—JON D’AURIA

THE ISLEY BROTHERS & SANTANA
POWER OF PEACE
[Legacy]

With more than 20 years under his belt as Santana’s fulltime bassist, Benny Rietveld has established a pocket that rightfully puts him in the same conversation as Doug Rauch, David Brown, Alphonso Johnson, and other Santana stalwarts. His deep background in funk and soul serves him well on this covers confab with Ronnie and Ernie Isley, especially on the true-to-Electric Mud version of Muddy Waters’ “I Just Want to Make Love to You” and the Caribbean-style send-up of Curtis Mayfield’s “Gypsy Woman.” With Cindy Blackman on drums, how can you go wrong?
—BILL MURPHY

GOV’T MULE
REVOLUTION COME … REVOLUTION GO
[Fantasy]

Stirred by last year’s election and sociopolitical strife worldwide, Gov’t Mule comes out blazing on the quartet’s excellent latest effort, which rides the broad brushstrokes of Jorgen Carlsson. Carlsson sets the stage on the opener, “Stone Cold Rage,” anchoring the funky main unison riff and leading the B section with a nasty-toned neck-spanning figure. Jorgen’s lyrical side emerges on the ethereal “Thorns of Life” via flowing, melodic fills in all registers. Elsewhere, he’s the hollow-toned countervoice to Warren Haynes’ vocal on the Hall & Oates-nodding “Sarah, Surrender,” and he contributes a dirty, Delta-meets-Zeppelin arrangement of Blind Willie Johnson’s “Dark Was the Night, Cold Was the Ground.” Most prominent, though, is his snarling sub-hook and wonky walking line on the title track.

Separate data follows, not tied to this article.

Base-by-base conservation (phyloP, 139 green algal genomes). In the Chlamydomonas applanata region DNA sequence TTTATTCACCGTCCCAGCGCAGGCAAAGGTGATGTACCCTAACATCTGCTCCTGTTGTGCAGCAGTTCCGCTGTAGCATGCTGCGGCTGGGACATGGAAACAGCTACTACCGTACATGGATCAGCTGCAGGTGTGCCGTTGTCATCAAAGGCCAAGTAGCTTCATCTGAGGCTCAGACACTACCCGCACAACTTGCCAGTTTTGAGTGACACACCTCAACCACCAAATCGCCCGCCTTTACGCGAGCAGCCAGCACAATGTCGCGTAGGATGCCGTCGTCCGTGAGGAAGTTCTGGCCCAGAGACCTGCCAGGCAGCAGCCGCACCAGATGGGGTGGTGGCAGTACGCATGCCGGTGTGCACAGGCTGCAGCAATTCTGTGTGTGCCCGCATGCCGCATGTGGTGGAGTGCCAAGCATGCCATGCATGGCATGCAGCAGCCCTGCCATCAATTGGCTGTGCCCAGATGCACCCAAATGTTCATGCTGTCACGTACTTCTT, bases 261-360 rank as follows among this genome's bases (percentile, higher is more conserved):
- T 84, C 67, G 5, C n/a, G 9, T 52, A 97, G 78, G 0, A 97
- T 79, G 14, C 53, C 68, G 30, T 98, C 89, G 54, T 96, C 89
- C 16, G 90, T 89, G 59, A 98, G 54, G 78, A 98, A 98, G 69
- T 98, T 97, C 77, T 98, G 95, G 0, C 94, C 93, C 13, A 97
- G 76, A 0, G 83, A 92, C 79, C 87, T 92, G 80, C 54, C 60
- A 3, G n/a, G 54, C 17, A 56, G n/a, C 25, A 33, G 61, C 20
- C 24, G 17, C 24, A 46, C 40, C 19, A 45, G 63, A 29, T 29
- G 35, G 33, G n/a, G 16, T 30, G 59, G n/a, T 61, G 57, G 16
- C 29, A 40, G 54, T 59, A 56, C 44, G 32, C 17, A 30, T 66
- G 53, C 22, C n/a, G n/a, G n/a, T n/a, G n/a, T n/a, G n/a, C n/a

—CHRIS JISI